The “Spring-Loaded Suspension System” also builds some torsion into the pivot strap, so when you put your weight on the snowshoe it transfers extra downward pressure to the heel and lateral crampons, increasing traction and stability. When you unweight and lift the snowshoe the pivot strap system works normally to raise the snowshoe below your foot for improved maneuverability. The pivot strap/binding design also puts your foot closer to the front of the snowshoe for better articulation and climbing ability.
Crampons on the business side of the 10 Series are made of stainless steel. The teeth on the toe crampon are large and spaced out to resist icing. Unlike most of the other snowshoes we tested, the 10 Series have an extra set of linear crampons in the middle of each snowshoe to increase sidehill stability. I had minimal problems with the crampons icing up, even in slushy or sun-snow/shade-snow conditions.
Atlas 10 Series Spring-Loaded Suspension and crampon set (left). Two additional lateral crampons provide extra sidehill stability. Front view (right).
I used these snowshoes weekly over a four-month period on an unusually deep snowpack. It was an awesome experience to walk 10 feet above the ground! The Atlas 10 Series did everything I wanted them to do. They climbed steep slopes to the point where I had to use my hands to hang on. Walking downslope they gripped slopes up to about 40 degrees, then slid on their tails in a controlled slide when I leaned back, which complies with the laws of gravity (and skiing). These snowshoes resisted sliding sideways on sidehills better than the other tubular framed snowshoes we tested (only the MSR Lightning Ascent was better), owing to their extra set of linear crampons in the midsection.
In the raised foot position, the pivot strap on the Atlas 10 Series has moderate torsion, as shown. It does not raise the deck of the snowshoe up under the foot as much as other snowshoes with a stiffer pivot strap, but it also didn’t flip snow onto my backside like some of the other shoes.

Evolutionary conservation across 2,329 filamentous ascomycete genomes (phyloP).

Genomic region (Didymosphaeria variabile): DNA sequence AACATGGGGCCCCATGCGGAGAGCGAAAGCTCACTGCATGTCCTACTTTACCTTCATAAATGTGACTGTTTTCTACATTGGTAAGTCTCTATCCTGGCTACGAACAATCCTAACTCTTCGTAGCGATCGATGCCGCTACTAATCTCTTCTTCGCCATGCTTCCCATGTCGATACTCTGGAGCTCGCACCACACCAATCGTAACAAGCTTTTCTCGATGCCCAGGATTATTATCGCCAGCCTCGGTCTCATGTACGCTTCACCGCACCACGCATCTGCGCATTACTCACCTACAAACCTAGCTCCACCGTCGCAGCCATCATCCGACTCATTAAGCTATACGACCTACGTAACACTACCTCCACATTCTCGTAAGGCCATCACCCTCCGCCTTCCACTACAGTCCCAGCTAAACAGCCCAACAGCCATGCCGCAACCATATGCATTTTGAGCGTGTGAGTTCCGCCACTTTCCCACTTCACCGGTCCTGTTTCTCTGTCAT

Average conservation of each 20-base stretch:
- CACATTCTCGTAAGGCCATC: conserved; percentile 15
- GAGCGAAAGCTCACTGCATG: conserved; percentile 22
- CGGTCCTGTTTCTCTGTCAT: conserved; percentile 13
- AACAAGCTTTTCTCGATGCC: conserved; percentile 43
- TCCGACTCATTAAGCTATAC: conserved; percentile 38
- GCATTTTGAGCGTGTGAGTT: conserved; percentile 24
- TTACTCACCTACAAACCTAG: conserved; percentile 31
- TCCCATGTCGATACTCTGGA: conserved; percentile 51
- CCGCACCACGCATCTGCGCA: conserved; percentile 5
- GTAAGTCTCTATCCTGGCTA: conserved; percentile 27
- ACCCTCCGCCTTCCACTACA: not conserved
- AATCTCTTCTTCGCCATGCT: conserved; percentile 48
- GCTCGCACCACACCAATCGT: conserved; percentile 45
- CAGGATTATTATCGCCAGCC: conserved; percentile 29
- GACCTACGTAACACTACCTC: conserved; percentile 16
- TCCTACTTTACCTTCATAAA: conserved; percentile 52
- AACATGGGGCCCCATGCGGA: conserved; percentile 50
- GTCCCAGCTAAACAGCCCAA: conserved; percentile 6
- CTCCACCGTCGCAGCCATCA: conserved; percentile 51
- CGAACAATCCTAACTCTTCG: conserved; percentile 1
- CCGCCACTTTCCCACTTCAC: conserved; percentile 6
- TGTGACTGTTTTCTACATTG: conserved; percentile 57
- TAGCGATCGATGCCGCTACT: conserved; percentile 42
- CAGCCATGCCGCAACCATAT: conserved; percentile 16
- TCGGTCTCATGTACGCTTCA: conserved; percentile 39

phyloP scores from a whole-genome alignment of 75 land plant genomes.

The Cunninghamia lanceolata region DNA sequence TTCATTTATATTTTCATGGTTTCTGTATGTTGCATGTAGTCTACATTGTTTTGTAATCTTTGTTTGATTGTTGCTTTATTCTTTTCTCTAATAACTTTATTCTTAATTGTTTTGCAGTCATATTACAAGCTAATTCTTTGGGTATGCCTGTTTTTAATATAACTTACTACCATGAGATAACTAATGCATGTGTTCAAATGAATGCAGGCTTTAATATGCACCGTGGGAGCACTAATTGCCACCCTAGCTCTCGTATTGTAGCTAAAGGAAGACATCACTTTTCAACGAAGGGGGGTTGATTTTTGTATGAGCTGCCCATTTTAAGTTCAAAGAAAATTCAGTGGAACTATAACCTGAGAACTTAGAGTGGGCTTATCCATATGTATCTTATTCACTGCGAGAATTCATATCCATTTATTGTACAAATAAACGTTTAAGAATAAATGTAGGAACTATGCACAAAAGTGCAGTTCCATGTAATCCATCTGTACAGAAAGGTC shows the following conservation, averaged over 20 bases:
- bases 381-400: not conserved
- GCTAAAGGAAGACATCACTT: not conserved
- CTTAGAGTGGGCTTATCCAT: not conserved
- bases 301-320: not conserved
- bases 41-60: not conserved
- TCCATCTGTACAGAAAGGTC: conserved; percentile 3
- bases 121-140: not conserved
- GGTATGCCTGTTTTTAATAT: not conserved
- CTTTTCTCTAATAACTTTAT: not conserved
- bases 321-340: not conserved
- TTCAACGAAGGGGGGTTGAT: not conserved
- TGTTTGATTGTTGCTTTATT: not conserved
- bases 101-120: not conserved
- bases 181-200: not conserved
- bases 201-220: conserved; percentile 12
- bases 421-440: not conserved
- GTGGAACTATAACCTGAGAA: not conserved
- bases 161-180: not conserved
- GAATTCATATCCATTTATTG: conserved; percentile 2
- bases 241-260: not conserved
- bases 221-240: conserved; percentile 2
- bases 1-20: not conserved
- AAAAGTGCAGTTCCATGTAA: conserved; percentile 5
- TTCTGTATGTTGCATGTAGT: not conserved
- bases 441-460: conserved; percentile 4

Other notable features of the Atlas 10 Series snowshoes are their durable materials and construction. The frame is made of anodized 7075-T7 Easton aluminum (the good stuff) for strength and light weight. I expected the points where the decking material and spring-loaded suspension wraps around the frame to be wear points, but after four months of hard use there is no sign of wear at all. All of the attachments are made with heavy duty rivets. These snowshoes are really solidly built! One nitpick: the anodized finish on the frame scratches fairly easily.
The downside of the Atlas 10 Series snowshoes is their weight. At 4 pounds they are right at our weight limit for this review series. All of the superb features of these snowshoes add extra weight. In my running test, these snowshoes glided smoothly, but their extra weight was noticeable. When I strapped them on my pack, I was adding almost 2 pounds more to my load compared to the Northern Lites Elite. Their weight and bulky bindings make these snowshoes one of the least packable in the group of snowshoes we reviewed.
The Atlas 10 Series All Mountain snowshoes (and other high-end Atlas models) sport their “Spring-Loaded Suspension System,” which combined with the Atlas “Arch-Flex” binding and lateral crampons, provides exceptional stability and articulation.
Recommendations for Improvement
Backpacking Light is a strong advocate for lightweight, highly functional outdoor gear, so predictably we would like to see at least one lightweight snowshoe in the Atlas lineup for performance-minded backcountry enthusiasts (and I’m not talking about racers). One obvious place to save weight would be to go to smaller diameter tubing for the frame. Another place would be to use lighter materials in the binding. This may sound like unfair nit-pickery on an already well-refined product, but if Northern Lites can produce a 2.4-pound pair of multi-purpose snowshoes, Atlas should be able to get the weight down to at least 3.5 pounds.